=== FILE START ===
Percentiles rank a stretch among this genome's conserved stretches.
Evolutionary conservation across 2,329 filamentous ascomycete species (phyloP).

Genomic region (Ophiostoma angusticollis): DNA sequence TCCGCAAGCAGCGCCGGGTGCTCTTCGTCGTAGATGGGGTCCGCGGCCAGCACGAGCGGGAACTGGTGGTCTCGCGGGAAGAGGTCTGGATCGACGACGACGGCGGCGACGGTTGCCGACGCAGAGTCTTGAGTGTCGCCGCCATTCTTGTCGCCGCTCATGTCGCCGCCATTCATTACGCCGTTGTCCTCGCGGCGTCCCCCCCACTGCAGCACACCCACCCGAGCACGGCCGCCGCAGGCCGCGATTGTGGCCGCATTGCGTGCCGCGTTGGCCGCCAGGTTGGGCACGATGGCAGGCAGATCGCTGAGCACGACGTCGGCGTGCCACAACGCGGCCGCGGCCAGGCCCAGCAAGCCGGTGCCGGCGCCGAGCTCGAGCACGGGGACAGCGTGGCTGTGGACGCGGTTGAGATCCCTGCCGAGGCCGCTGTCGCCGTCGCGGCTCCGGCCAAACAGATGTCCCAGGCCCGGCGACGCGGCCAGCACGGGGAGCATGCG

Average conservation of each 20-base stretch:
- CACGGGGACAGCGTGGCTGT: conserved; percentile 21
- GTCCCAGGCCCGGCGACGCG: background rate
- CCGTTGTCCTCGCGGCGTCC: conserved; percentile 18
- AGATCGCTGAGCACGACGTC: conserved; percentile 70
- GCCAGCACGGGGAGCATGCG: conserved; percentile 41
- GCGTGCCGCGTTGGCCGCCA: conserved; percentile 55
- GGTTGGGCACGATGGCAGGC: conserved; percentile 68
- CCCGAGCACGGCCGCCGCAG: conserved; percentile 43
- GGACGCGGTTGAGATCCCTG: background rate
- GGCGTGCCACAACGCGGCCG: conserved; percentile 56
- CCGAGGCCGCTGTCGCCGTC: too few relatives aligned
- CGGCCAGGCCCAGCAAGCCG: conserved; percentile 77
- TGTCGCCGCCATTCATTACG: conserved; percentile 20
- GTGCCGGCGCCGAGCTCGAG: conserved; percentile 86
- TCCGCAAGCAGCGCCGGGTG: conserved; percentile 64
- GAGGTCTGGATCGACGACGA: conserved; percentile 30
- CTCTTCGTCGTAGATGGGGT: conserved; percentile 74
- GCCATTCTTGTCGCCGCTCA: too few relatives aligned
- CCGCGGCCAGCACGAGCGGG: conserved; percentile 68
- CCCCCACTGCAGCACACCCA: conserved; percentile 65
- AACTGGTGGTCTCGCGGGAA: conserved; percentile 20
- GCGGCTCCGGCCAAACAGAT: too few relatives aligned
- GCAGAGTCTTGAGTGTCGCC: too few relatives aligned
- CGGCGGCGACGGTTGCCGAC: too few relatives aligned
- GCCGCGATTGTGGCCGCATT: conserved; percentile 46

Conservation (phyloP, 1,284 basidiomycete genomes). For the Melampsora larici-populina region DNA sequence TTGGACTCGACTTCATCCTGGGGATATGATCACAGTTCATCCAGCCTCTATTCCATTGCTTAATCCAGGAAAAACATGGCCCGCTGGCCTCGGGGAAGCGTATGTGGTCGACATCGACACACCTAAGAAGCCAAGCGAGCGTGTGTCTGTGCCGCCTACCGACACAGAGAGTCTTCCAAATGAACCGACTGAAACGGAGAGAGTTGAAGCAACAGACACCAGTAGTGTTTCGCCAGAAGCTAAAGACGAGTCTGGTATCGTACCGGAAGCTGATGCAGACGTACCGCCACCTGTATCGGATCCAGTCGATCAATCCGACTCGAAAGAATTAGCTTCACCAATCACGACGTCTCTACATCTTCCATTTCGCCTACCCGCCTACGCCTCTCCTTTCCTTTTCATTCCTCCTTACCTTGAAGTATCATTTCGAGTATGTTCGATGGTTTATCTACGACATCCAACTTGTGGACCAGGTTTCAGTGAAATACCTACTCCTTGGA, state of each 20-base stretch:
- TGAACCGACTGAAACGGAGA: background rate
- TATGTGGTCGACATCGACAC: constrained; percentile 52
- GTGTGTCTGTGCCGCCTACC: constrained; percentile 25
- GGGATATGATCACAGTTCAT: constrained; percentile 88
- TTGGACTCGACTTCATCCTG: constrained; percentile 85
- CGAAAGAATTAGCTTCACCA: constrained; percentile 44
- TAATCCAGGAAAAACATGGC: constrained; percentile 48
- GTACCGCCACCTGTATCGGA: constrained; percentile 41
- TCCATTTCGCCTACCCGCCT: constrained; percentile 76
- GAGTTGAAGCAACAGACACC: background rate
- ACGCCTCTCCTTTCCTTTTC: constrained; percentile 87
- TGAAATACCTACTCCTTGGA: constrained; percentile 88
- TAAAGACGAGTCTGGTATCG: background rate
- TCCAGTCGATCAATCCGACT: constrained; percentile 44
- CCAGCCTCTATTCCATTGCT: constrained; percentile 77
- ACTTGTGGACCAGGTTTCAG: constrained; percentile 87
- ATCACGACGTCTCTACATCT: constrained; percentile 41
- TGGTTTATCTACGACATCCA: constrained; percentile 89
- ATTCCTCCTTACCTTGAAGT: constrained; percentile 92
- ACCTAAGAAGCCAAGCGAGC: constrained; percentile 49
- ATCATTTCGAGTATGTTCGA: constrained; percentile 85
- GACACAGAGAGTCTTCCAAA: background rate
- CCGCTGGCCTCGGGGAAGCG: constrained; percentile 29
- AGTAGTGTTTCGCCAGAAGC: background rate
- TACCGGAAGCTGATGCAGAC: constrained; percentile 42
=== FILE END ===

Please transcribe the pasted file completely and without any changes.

Percentiles rank a stretch among this genome's conserved stretches.
Evolutionary conservation across 2,329 filamentous ascomycete species (phyloP).

Genomic region (Ophiostoma angusticollis): DNA sequence TCCGCAAGCAGCGCCGGGTGCTCTTCGTCGTAGATGGGGTCCGCGGCCAGCACGAGCGGGAACTGGTGGTCTCGCGGGAAGAGGTCTGGATCGACGACGACGGCGGCGACGGTTGCCGACGCAGAGTCTTGAGTGTCGCCGCCATTCTTGTCGCCGCTCATGTCGCCGCCATTCATTACGCCGTTGTCCTCGCGGCGTCCCCCCCACTGCAGCACACCCACCCGAGCACGGCCGCCGCAGGCCGCGATTGTGGCCGCATTGCGTGCCGCGTTGGCCGCCAGGTTGGGCACGATGGCAGGCAGATCGCTGAGCACGACGTCGGCGTGCCACAACGCGGCCGCGGCCAGGCCCAGCAAGCCGGTGCCGGCGCCGAGCTCGAGCACGGGGACAGCGTGGCTGTGGACGCGGTTGAGATCCCTGCCGAGGCCGCTGTCGCCGTCGCGGCTCCGGCCAAACAGATGTCCCAGGCCCGGCGACGCGGCCAGCACGGGGAGCATGCG

Average conservation of each 20-base stretch:
- CACGGGGACAGCGTGGCTGT: conserved; percentile 21
- GTCCCAGGCCCGGCGACGCG: background rate
- CCGTTGTCCTCGCGGCGTCC: conserved; percentile 18
- AGATCGCTGAGCACGACGTC: conserved; percentile 70
- GCCAGCACGGGGAGCATGCG: conserved; percentile 41
- GCGTGCCGCGTTGGCCGCCA: conserved; percentile 55
- GGTTGGGCACGATGGCAGGC: conserved; percentile 68
- CCCGAGCACGGCCGCCGCAG: conserved; percentile 43
- GGACGCGGTTGAGATCCCTG: background rate
- GGCGTGCCACAACGCGGCCG: conserved; percentile 56
- CCGAGGCCGCTGTCGCCGTC: too few relatives aligned
- CGGCCAGGCCCAGCAAGCCG: conserved; percentile 77
- TGTCGCCGCCATTCATTACG: conserved; percentile 20
- GTGCCGGCGCCGAGCTCGAG: conserved; percentile 86
- TCCGCAAGCAGCGCCGGGTG: conserved; percentile 64
- GAGGTCTGGATCGACGACGA: conserved; percentile 30
- CTCTTCGTCGTAGATGGGGT: conserved; percentile 74
- GCCATTCTTGTCGCCGCTCA: too few relatives aligned
- CCGCGGCCAGCACGAGCGGG: conserved; percentile 68
- CCCCCACTGCAGCACACCCA: conserved; percentile 65
- AACTGGTGGTCTCGCGGGAA: conserved; percentile 20
- GCGGCTCCGGCCAAACAGAT: too few relatives aligned
- GCAGAGTCTTGAGTGTCGCC: too few relatives aligned
- CGGCGGCGACGGTTGCCGAC: too few relatives aligned
- GCCGCGATTGTGGCCGCATT: conserved; percentile 46

Conservation (phyloP, 1,284 basidiomycete genomes). For the Melampsora larici-populina region DNA sequence TTGGACTCGACTTCATCCTGGGGATATGATCACAGTTCATCCAGCCTCTATTCCATTGCTTAATCCAGGAAAAACATGGCCCGCTGGCCTCGGGGAAGCGTATGTGGTCGACATCGACACACCTAAGAAGCCAAGCGAGCGTGTGTCTGTGCCGCCTACCGACACAGAGAGTCTTCCAAATGAACCGACTGAAACGGAGAGAGTTGAAGCAACAGACACCAGTAGTGTTTCGCCAGAAGCTAAAGACGAGTCTGGTATCGTACCGGAAGCTGATGCAGACGTACCGCCACCTGTATCGGATCCAGTCGATCAATCCGACTCGAAAGAATTAGCTTCACCAATCACGACGTCTCTACATCTTCCATTTCGCCTACCCGCCTACGCCTCTCCTTTCCTTTTCATTCCTCCTTACCTTGAAGTATCATTTCGAGTATGTTCGATGGTTTATCTACGACATCCAACTTGTGGACCAGGTTTCAGTGAAATACCTACTCCTTGGA, state of each 20-base stretch:
- TGAACCGACTGAAACGGAGA: background rate
- TATGTGGTCGACATCGACAC: constrained; percentile 52
- GTGTGTCTGTGCCGCCTACC: constrained; percentile 25
- GGGATATGATCACAGTTCAT: constrained; percentile 88
- TTGGACTCGACTTCATCCTG: constrained; percentile 85
- CGAAAGAATTAGCTTCACCA: constrained; percentile 44
- TAATCCAGGAAAAACATGGC: constrained; percentile 48
- GTACCGCCACCTGTATCGGA: constrained; percentile 41
- TCCATTTCGCCTACCCGCCT: constrained; percentile 76
- GAGTTGAAGCAACAGACACC: background rate
- ACGCCTCTCCTTTCCTTTTC: constrained; percentile 87
- TGAAATACCTACTCCTTGGA: constrained; percentile 88
- TAAAGACGAGTCTGGTATCG: background rate
- TCCAGTCGATCAATCCGACT: constrained; percentile 44
- CCAGCCTCTATTCCATTGCT: constrained; percentile 77
- ACTTGTGGACCAGGTTTCAG: constrained; percentile 87
- ATCACGACGTCTCTACATCT: constrained; percentile 41
- TGGTTTATCTACGACATCCA: constrained; percentile 89
- ATTCCTCCTTACCTTGAAGT: constrained; percentile 92
- ACCTAAGAAGCCAAGCGAGC: constrained; percentile 49
- ATCATTTCGAGTATGTTCGA: constrained; percentile 85
- GACACAGAGAGTCTTCCAAA: background rate
- CCGCTGGCCTCGGGGAAGCG: constrained; percentile 29
- AGTAGTGTTTCGCCAGAAGC: background rate
- TACCGGAAGCTGATGCAGAC: constrained; percentile 42